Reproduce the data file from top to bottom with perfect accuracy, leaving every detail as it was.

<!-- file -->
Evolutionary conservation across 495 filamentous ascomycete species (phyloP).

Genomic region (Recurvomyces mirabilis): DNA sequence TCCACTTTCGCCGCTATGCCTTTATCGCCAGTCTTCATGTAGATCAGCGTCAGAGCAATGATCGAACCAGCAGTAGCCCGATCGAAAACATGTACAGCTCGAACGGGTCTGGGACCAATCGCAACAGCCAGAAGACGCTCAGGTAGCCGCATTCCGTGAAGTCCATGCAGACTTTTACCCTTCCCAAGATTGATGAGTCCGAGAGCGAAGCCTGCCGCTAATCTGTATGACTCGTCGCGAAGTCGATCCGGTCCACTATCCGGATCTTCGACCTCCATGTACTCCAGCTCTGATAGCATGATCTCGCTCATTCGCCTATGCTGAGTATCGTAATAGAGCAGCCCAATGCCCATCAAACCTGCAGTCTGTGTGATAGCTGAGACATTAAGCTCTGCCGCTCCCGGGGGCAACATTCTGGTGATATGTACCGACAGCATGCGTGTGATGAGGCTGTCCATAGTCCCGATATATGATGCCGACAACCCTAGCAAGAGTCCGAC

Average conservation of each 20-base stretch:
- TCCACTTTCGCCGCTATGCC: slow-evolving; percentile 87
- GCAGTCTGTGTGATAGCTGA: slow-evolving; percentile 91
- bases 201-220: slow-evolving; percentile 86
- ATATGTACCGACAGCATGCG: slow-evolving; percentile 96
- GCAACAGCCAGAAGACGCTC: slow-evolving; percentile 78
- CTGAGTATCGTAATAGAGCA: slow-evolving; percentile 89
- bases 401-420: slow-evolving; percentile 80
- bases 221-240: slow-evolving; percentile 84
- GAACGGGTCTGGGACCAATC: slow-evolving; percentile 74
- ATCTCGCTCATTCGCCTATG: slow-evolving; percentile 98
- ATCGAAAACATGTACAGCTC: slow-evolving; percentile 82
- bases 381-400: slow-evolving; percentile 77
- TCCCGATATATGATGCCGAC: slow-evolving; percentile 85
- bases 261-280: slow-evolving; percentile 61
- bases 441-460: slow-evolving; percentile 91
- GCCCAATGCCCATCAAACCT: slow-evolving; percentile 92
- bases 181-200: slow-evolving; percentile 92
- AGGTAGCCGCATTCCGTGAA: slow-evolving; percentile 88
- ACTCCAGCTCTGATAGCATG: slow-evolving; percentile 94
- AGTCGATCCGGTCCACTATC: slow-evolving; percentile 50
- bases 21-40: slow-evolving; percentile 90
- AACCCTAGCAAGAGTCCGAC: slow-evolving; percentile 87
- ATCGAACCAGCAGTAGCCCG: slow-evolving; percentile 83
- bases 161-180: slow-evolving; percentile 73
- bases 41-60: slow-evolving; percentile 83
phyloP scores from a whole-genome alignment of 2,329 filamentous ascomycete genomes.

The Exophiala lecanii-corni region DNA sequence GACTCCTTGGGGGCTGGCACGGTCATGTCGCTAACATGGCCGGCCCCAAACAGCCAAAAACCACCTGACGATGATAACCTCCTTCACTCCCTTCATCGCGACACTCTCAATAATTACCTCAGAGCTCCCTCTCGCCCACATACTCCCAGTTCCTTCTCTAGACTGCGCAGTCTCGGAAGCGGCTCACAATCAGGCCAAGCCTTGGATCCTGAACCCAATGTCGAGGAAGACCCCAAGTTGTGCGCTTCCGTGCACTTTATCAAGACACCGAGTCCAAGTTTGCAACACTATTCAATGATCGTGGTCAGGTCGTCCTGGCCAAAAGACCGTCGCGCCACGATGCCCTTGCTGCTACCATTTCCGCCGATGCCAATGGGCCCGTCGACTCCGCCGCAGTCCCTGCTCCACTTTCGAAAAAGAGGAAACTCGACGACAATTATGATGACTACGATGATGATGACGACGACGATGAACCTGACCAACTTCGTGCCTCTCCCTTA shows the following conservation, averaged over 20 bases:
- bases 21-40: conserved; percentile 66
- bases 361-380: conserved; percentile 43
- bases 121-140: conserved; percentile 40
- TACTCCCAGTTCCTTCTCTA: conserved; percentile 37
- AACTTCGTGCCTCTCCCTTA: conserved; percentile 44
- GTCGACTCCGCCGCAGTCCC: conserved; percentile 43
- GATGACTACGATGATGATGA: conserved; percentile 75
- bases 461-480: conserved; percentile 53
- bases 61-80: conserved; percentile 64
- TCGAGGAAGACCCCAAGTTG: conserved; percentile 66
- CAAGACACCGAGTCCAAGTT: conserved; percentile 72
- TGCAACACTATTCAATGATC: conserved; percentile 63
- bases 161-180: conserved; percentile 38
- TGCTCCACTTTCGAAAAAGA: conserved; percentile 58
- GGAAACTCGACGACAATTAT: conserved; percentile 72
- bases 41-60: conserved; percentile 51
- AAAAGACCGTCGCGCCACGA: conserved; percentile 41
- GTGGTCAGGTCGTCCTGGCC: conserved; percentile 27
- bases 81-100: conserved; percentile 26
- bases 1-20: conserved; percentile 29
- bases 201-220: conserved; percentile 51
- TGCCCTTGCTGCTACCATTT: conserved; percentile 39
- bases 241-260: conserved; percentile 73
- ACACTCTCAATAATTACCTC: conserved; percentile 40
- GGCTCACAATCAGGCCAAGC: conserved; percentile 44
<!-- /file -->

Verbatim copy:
Evolutionary conservation across 495 filamentous ascomycete species (phyloP).

Genomic region (Recurvomyces mirabilis): DNA sequence TCCACTTTCGCCGCTATGCCTTTATCGCCAGTCTTCATGTAGATCAGCGTCAGAGCAATGATCGAACCAGCAGTAGCCCGATCGAAAACATGTACAGCTCGAACGGGTCTGGGACCAATCGCAACAGCCAGAAGACGCTCAGGTAGCCGCATTCCGTGAAGTCCATGCAGACTTTTACCCTTCCCAAGATTGATGAGTCCGAGAGCGAAGCCTGCCGCTAATCTGTATGACTCGTCGCGAAGTCGATCCGGTCCACTATCCGGATCTTCGACCTCCATGTACTCCAGCTCTGATAGCATGATCTCGCTCATTCGCCTATGCTGAGTATCGTAATAGAGCAGCCCAATGCCCATCAAACCTGCAGTCTGTGTGATAGCTGAGACATTAAGCTCTGCCGCTCCCGGGGGCAACATTCTGGTGATATGTACCGACAGCATGCGTGTGATGAGGCTGTCCATAGTCCCGATATATGATGCCGACAACCCTAGCAAGAGTCCGAC

Average conservation of each 20-base stretch:
- TCCACTTTCGCCGCTATGCC: slow-evolving; percentile 87
- GCAGTCTGTGTGATAGCTGA: slow-evolving; percentile 91
- bases 201-220: slow-evolving; percentile 86
- ATATGTACCGACAGCATGCG: slow-evolving; percentile 96
- GCAACAGCCAGAAGACGCTC: slow-evolving; percentile 78
- CTGAGTATCGTAATAGAGCA: slow-evolving; percentile 89
- bases 401-420: slow-evolving; percentile 80
- bases 221-240: slow-evolving; percentile 84
- GAACGGGTCTGGGACCAATC: slow-evolving; percentile 74
- ATCTCGCTCATTCGCCTATG: slow-evolving; percentile 98
- ATCGAAAACATGTACAGCTC: slow-evolving; percentile 82
- bases 381-400: slow-evolving; percentile 77
- TCCCGATATATGATGCCGAC: slow-evolving; percentile 85
- bases 261-280: slow-evolving; percentile 61
- bases 441-460: slow-evolving; percentile 91
- GCCCAATGCCCATCAAACCT: slow-evolving; percentile 92
- bases 181-200: slow-evolving; percentile 92
- AGGTAGCCGCATTCCGTGAA: slow-evolving; percentile 88
- ACTCCAGCTCTGATAGCATG: slow-evolving; percentile 94
- AGTCGATCCGGTCCACTATC: slow-evolving; percentile 50
- bases 21-40: slow-evolving; percentile 90
- AACCCTAGCAAGAGTCCGAC: slow-evolving; percentile 87
- ATCGAACCAGCAGTAGCCCG: slow-evolving; percentile 83
- bases 161-180: slow-evolving; percentile 73
- bases 41-60: slow-evolving; percentile 83
phyloP scores from a whole-genome alignment of 2,329 filamentous ascomycete genomes.

The Exophiala lecanii-corni region DNA sequence GACTCCTTGGGGGCTGGCACGGTCATGTCGCTAACATGGCCGGCCCCAAACAGCCAAAAACCACCTGACGATGATAACCTCCTTCACTCCCTTCATCGCGACACTCTCAATAATTACCTCAGAGCTCCCTCTCGCCCACATACTCCCAGTTCCTTCTCTAGACTGCGCAGTCTCGGAAGCGGCTCACAATCAGGCCAAGCCTTGGATCCTGAACCCAATGTCGAGGAAGACCCCAAGTTGTGCGCTTCCGTGCACTTTATCAAGACACCGAGTCCAAGTTTGCAACACTATTCAATGATCGTGGTCAGGTCGTCCTGGCCAAAAGACCGTCGCGCCACGATGCCCTTGCTGCTACCATTTCCGCCGATGCCAATGGGCCCGTCGACTCCGCCGCAGTCCCTGCTCCACTTTCGAAAAAGAGGAAACTCGACGACAATTATGATGACTACGATGATGATGACGACGACGATGAACCTGACCAACTTCGTGCCTCTCCCTTA shows the following conservation, averaged over 20 bases:
- bases 21-40: conserved; percentile 66
- bases 361-380: conserved; percentile 43
- bases 121-140: conserved; percentile 40
- TACTCCCAGTTCCTTCTCTA: conserved; percentile 37
- AACTTCGTGCCTCTCCCTTA: conserved; percentile 44
- GTCGACTCCGCCGCAGTCCC: conserved; percentile 43
- GATGACTACGATGATGATGA: conserved; percentile 75
- bases 461-480: conserved; percentile 53
- bases 61-80: conserved; percentile 64
- TCGAGGAAGACCCCAAGTTG: conserved; percentile 66
- CAAGACACCGAGTCCAAGTT: conserved; percentile 72
- TGCAACACTATTCAATGATC: conserved; percentile 63
- bases 161-180: conserved; percentile 38
- TGCTCCACTTTCGAAAAAGA: conserved; percentile 58
- GGAAACTCGACGACAATTAT: conserved; percentile 72
- bases 41-60: conserved; percentile 51
- AAAAGACCGTCGCGCCACGA: conserved; percentile 41
- GTGGTCAGGTCGTCCTGGCC: conserved; percentile 27
- bases 81-100: conserved; percentile 26
- bases 1-20: conserved; percentile 29
- bases 201-220: conserved; percentile 51
- TGCCCTTGCTGCTACCATTT: conserved; percentile 39
- bases 241-260: conserved; percentile 73
- ACACTCTCAATAATTACCTC: conserved; percentile 40
- GGCTCACAATCAGGCCAAGC: conserved; percentile 44